Preston cancer survivor steps up for Cancer Research UK

A Preston mum is stepping up for Cancer Research UK’s latest fundraising campaign, Walk All Over Cancer.

By Clare Kelly
Friday, 4th February 2022, 12:30 pm
Updated Friday, 4th February 2022, 4:11 pm

Breast cancer survivor Emma Ryan, from Walton-le-Dale, feared she wouldn’t live long enough to see her children grow-up.

But she is now inviting people to sign up and get sponsored to walk 10,000 steps every day in March to help support the charity’s life-saving mission.

The mum-of-three knows first-hand just how important new breakthroughs are to help more people like her survive.

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Preston cancer survivor Emma Ryan is urging people to sign up now to Walk All Over Cancer and take 10,000 steps a day throughout March to raise money for Cancer Research UK’s life-saving research

Emma, 44, saw her GP in 2010 after finding a lump in her right breast. Emma, who is married to husband Philip and has a son Adam, 24, and daughters Leah, 22, and Bethany, 20, was referred to Chorley Hospital where she had a mammogram, biopsy, ultrasound and cells removed from her breast with a needle.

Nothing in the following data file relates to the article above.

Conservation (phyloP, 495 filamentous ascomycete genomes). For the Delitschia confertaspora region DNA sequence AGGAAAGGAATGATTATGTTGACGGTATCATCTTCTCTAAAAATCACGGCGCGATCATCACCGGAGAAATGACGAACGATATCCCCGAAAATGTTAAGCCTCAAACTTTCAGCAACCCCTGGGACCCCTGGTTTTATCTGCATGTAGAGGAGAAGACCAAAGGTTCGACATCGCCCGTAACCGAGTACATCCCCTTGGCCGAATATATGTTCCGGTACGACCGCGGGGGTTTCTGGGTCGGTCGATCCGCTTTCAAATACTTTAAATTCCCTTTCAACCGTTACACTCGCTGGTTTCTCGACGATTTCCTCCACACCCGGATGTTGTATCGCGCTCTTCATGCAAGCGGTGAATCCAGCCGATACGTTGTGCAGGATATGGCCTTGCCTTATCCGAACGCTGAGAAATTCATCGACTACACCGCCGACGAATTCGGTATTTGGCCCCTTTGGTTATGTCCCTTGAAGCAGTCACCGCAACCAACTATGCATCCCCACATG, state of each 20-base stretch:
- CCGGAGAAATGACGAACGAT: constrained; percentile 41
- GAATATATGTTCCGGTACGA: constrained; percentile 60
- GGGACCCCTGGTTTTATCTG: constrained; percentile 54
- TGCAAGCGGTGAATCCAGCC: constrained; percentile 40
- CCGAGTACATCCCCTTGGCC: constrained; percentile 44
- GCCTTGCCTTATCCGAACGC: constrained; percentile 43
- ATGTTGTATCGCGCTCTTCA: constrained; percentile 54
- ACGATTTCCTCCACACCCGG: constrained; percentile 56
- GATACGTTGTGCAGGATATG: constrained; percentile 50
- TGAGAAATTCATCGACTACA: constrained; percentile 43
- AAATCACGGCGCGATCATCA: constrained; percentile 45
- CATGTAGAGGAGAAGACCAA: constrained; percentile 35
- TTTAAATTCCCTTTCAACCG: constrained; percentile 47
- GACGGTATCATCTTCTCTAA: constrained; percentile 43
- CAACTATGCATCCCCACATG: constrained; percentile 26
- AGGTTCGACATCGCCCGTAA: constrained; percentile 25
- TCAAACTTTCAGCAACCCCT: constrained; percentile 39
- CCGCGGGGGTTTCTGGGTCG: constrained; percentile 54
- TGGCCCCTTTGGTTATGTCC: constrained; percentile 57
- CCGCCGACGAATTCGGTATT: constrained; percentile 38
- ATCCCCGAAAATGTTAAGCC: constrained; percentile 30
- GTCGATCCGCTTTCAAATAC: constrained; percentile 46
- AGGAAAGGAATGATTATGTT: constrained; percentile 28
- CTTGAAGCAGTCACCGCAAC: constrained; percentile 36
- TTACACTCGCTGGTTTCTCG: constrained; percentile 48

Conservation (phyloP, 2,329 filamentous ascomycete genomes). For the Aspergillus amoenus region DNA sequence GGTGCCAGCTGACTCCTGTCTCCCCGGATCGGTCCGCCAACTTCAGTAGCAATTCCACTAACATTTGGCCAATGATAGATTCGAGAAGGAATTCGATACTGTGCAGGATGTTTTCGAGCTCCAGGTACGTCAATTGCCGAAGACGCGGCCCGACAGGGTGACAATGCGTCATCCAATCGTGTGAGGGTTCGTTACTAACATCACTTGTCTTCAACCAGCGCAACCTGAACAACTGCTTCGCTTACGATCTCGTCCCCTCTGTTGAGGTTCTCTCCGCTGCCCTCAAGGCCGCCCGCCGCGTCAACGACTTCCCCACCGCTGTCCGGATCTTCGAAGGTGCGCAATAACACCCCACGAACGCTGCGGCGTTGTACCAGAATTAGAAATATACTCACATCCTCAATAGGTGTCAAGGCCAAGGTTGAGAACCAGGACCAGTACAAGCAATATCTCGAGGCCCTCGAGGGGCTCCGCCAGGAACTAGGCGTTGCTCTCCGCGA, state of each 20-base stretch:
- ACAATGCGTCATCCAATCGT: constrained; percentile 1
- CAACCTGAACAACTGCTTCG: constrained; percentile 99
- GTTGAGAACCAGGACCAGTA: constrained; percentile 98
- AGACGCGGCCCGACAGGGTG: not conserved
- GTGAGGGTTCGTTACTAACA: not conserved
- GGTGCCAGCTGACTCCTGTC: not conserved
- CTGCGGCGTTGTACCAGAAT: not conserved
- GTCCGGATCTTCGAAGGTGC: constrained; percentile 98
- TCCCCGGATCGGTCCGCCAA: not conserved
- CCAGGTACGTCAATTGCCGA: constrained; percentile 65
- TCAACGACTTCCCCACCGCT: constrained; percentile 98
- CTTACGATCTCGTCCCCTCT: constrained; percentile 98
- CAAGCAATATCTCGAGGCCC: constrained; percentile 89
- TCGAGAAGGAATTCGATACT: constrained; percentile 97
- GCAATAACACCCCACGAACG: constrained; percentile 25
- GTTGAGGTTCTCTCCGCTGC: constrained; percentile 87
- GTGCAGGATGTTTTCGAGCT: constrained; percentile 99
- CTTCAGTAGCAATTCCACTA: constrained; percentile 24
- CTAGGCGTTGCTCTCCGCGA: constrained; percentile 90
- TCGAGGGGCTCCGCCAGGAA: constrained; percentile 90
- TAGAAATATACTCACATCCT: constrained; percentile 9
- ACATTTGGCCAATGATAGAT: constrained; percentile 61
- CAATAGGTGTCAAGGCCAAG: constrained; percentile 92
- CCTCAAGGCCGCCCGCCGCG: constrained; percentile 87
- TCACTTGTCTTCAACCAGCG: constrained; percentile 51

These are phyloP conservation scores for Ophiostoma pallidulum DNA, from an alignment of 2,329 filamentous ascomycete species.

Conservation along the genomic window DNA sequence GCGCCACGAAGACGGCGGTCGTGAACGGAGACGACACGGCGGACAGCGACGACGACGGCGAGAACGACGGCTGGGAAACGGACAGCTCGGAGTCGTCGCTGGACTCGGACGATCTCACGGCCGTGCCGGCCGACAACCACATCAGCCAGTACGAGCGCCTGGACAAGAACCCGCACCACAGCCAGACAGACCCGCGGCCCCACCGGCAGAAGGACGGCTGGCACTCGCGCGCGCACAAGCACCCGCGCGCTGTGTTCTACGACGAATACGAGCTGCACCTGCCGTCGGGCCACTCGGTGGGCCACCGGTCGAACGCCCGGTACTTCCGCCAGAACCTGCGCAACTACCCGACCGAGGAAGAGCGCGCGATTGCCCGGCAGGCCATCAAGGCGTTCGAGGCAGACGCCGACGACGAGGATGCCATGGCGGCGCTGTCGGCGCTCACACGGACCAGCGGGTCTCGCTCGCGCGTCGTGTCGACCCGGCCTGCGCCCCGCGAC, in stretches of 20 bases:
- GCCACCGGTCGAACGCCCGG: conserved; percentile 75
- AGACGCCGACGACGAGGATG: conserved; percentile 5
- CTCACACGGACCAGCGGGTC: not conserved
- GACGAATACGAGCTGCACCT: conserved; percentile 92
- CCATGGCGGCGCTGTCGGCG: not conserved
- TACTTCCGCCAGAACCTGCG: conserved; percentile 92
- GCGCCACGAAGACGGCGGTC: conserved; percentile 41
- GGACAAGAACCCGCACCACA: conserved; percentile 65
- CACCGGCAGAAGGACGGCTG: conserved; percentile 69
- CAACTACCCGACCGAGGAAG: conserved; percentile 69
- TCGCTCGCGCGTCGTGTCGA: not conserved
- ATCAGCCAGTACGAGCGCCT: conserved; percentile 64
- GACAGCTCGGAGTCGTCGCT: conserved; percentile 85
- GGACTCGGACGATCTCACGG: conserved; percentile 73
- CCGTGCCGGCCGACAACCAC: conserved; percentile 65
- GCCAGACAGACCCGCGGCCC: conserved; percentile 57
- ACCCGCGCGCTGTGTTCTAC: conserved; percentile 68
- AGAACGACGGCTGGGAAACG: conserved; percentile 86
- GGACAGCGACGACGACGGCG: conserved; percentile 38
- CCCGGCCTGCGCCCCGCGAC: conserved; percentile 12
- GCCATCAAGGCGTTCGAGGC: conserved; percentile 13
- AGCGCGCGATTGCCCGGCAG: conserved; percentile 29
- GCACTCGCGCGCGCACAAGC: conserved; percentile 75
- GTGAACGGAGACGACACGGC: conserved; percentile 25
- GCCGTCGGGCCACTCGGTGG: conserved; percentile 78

At the age of 32 she was devastated to be diagnosed with breast cancer and given a 65 per cent chance of survival. Further tests showed Emma had a less common type of breast cancer – called triple negative.

She faced a 10-hour operation during which surgeons removed her right breast and surrounding lymph nodes and then reconstructed her breast. This was followed by five months of chemotherapy and five weeks of radiotherapy at the Rosemere Cancer Centre in Preston.

Emma, who works as a kitchen assistant at Walton-le-Dale Primary School, made a good recovery. She was thrilled to became a grandmother for the first time seven months ago when daughter Leah gave birth to baby Gianna. She plans to notch-up the 10,000 steps each day by pushing Gianna in her buggy.

Preston cancer survivor Emma Ryan is urging people to sign up now to Walk All Over Cancer and take 10,000 steps a day throughout March to raise money for Cancer Research UK’s life-saving research. She is pictured with baby grand-daughter Gianna

Emma said: “It was devastating when I was told I had cancer. Nothing can prepare you for those words.

"But now I’ve been given the greatest gift of all - more precious time with my loved ones. I owe everything to research into better treatments, so now I’m determined to do what I can to help save more lives. When I was given a 65 per cent chance of survival, I feared I wouldn’t see my children grow up. But now I have lived long enough to not only see my three children become adults, I am now a grandma to Gianna who has lit up all of our lives.

“I hope people in Lancashire will follow in my footsteps and Walk All Over Cancer this March. Everyone can go at their own pace and build the steps into their day-to-day routine, whether they walk on their own or with family and friends. The important thing is every step will help Cancer Research UK to keep making great strides in the fight against the disease.”